BAR HARBOR — For the umpteenth year in a row, the Island Explorer bus system has set a new ridership record.
The 580,245 passenger trips this season, which ran from June 23 through Oct. 9, was an increase of 1 percent over last year’s total, which was 9 percent higher than the year before.
The fare-free Island Explorer buses serve Acadia National Park and neighboring towns.
Overall, this season went more smoothly than the 2016 season, according to Paul Murphy, executive director of Downeast Transportation, which operates the Island Explorer.
“We were able to hire a full complement of drivers, and that certainly eased stress on the operation,” he said. “There were days when we were challenged to meet peak demand, but the fleet held up well, and we had great feedback from riders.”
Murphy said the Route 3 road construction project in Bar Harbor presented challenges, but those were anticipated and planned for. What used to be the Campground Route was split into two routes: one that went out Eagle Lake Road to Somesville and then to Trenton; another that took the Route 3 detour out Crooked Road and to the Oceanarium.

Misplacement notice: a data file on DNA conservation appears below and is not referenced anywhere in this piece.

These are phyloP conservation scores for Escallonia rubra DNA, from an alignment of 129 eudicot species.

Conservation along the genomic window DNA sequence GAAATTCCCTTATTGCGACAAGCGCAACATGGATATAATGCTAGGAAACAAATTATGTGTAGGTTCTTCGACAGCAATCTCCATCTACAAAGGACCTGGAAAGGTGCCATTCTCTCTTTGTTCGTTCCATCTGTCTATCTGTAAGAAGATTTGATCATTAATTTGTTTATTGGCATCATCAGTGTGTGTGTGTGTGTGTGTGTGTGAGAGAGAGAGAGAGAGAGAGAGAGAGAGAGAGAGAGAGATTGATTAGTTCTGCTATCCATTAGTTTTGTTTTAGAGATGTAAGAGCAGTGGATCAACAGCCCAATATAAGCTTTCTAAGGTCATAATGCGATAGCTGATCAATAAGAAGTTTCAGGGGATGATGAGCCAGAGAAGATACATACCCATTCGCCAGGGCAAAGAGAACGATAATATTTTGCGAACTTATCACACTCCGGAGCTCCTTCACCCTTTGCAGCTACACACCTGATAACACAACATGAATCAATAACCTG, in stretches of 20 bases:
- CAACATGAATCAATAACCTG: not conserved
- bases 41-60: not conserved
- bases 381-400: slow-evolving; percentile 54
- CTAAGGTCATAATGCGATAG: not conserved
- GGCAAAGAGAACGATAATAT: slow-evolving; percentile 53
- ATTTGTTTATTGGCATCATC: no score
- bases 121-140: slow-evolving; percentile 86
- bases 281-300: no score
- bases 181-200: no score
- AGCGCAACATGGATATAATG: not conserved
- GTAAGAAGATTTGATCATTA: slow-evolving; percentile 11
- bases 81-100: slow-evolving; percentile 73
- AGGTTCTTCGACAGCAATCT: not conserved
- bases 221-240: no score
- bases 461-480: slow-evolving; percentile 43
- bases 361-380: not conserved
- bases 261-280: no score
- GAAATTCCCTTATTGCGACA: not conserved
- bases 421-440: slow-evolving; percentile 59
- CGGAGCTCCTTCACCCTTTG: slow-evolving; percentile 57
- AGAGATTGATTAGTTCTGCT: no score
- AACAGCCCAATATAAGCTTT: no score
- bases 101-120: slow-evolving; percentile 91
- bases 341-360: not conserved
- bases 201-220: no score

“I think that was a good move and mitigated some of the challenges due to the construction,” Murphy said. “There were some days when the construction ruled and we had delays. But our drivers handled it and passengers bore with us and were understanding.”
The Island Explorer system is expected to start the 2018 season with 21 new buses, all but one of which will replace buses currently in the fleet.
“We have 20 buses that have either reached or are beyond their rated useful life, which is 10 years,” Murphy said when the buses were ordered in June.
He said the one additional bus will be put into service on especially busy days.
This year, the fleet totaled 34 buses, including six spares. The new buses, like the ones they are replacing, will run on propane.
The Maine Department of Transportation ordered the 21 new buses and will cover the $4.99 million cost with funds from the Federal Transit Administration and the Federal Highway Administration’s Federal Lands Transportation Program.
The buses will be built over the winter and spring by Hometown Trolley of Crandon, Wis., which was the only manufacturer to submit a bid.
It is estimated that since the Island Explorer system started in 1999, it is has eliminated more than 2.5 million private vehicle trips in and around Acadia and prevented the emission of more than 23,000 tons of greenhouse gases.
In August, the Island Explorer passed the seven millionth passenger mark.